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Approve what one of us presents to-night,
Or every mortal woman here shall write:
Rural, pathetic, narrative, sublime,
We'll write to you, and make you write in rhyme;
Female remarks shall take up all your time. S
Your time, poor souls! we'll take your very money
Female third days shall come so thick upon ye,
As long as we have eyes, or hands, or breath,
We'll look, or write, or talk you all to death,
Unless you yield for better and for worse;
Then the she-Pegasus shall gain the course; s
And the grey mare will prove the better horse. -

SONGS AND BALLADS.

THE

THIEF AND CORDELIER.

A BALLAD. To the tune of King John and the Abbot of Canterbury. Wło has e'er been at Paris must needs know the The fatal retreat of the unfortunate brave, (Greve, Where honour and justice most oddly contribute To ease heroes' pains by a halter and gibbet.

Derry down, down, hey derry down.

There death breaks the shackles which force had put on,

[begun; And the hangman completes what the judge but There the’ Squire of the Pad and the Knight of the Post.

[more crost. Find their pains no more balk’d, and their hopes no

Derry down, &c. Great claims there are made, and great secrets are known,

[own; And the king, and the law, and the thief has his But my hearers cry out, What a deuce dost thou Cut off thy reflections, and give us thy tale.' (ail?

Derry down, &c. VOL. XV,

'Twas there then, in civil respect to harsh laws, And for want of false witness to back a bad cause, A Norman, though late, was oblig'd to appear, And who to assist, but a grave Cordelier?

Derry down, &c. The 'Squire, whose good grace was to open the scene Seem'd not in great haste that the show should begin, Now fitted the halter, now travers'd the cart, And often took leave, but was loth to depart.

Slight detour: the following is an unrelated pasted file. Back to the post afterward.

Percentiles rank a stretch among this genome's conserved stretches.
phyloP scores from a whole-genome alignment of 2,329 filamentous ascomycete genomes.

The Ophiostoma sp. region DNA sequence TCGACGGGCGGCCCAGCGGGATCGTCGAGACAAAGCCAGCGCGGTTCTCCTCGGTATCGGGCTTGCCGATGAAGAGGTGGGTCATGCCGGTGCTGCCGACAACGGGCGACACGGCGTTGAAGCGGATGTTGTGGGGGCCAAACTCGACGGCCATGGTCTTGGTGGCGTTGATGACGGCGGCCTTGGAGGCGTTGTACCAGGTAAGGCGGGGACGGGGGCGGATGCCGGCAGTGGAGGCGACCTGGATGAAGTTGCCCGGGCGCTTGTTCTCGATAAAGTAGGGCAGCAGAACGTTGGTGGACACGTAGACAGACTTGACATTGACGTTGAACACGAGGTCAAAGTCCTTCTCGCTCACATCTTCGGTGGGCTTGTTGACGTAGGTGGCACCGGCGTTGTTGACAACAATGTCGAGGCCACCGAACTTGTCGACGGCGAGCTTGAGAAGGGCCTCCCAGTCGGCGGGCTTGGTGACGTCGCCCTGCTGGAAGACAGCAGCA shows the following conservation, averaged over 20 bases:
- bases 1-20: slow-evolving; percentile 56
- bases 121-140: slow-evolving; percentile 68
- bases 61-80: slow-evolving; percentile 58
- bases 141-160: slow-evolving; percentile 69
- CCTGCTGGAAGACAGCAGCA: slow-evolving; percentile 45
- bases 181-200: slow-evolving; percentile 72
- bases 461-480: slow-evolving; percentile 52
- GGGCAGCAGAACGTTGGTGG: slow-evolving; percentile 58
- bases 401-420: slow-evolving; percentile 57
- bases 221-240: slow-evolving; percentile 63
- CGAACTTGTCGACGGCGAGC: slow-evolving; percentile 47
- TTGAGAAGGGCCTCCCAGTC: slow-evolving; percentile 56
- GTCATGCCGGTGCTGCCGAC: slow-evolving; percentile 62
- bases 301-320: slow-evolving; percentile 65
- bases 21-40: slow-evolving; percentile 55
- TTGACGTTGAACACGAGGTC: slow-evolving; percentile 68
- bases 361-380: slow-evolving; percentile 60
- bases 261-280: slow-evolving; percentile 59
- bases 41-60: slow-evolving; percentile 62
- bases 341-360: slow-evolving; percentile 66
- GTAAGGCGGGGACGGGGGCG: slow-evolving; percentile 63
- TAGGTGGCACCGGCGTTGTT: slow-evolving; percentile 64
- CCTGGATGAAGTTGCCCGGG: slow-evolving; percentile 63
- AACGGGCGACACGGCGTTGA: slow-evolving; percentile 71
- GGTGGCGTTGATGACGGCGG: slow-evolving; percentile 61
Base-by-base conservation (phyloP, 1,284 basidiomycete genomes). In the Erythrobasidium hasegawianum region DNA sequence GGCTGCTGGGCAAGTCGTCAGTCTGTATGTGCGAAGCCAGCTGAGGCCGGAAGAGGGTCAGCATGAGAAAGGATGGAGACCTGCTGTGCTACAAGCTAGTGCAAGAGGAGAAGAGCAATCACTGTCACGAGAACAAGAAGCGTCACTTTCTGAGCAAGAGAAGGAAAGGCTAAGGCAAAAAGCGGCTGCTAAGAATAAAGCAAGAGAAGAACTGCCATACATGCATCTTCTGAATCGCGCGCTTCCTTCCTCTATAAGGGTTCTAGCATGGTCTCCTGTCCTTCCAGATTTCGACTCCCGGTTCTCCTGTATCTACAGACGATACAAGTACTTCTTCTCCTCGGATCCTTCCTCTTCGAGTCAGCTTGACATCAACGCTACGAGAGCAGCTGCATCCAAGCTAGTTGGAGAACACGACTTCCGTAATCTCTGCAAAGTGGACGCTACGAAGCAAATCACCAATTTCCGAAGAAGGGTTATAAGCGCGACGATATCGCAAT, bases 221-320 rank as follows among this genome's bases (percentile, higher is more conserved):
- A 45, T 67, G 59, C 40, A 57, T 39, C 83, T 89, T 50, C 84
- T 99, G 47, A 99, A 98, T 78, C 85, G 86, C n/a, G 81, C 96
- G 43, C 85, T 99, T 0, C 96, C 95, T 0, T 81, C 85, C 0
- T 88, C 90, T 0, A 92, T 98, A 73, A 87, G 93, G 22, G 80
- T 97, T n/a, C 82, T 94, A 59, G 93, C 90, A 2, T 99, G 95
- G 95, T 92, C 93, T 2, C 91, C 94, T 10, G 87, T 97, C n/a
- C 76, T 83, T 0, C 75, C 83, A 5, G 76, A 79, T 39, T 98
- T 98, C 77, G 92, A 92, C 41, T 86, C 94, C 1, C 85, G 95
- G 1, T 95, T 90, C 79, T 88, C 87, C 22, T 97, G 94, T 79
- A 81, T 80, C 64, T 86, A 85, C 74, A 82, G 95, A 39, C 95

Derry down, &c. * What frightens you thus, my good son? (says the

priest) You murder'd, are sorry, and have been confess'd.' • O Father ! my sorrow will scarce save my bacon, For 'twas not that I murder'd, but that I was taken.'

Derry down, &c. · Pugh ! pr’ythee ne'er trouble thy head with such

fancies; Rely on the aid you shall have from Saint Francis; If the money you promis'd be brought to the chest, You have only to die ; let the Church do the rest.

Derry down, &c. * And what will folks say if they see you afraid? It reflects upon me as I knew not my trade : Courage, friend, for to-day is your period of sorrow, And things will go better, believe me, to-morrow.'

Derry down, &c. • To-morrow! (our hero replied, in a fright,) He that's hang'd before noon, ought to think of to-night.'

[truss'd up, • Tell your beads, (quoth the priest) and be fairly For you surely to-night shall in Paradise sup.'

Derry down, &c.

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“Alas ! quoth the 'Squire, howe'er sumptuous the

treat,
Parbleu, I shall have little stomach to eat;
I should therefore esteem it great favour and grace,
Would you be so kind as to go in my place.'

Derry down, &c.
* That I would (quoth the Father) and thank you

to boot,
But our actions, you know, with our duty must suit:
The feast I propos'd to you I cannot taste,
For this night, by our Order, is mark'd for a fast.'

Derry down, &c.
Then turning about to the hangman, he said,
• Dispatch me, I prythee, this troublesome blade;
For thy cord and my cord both equally tie,
And we live by the gold for which other men die.'

Derry down, &c.

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and bene ise sup

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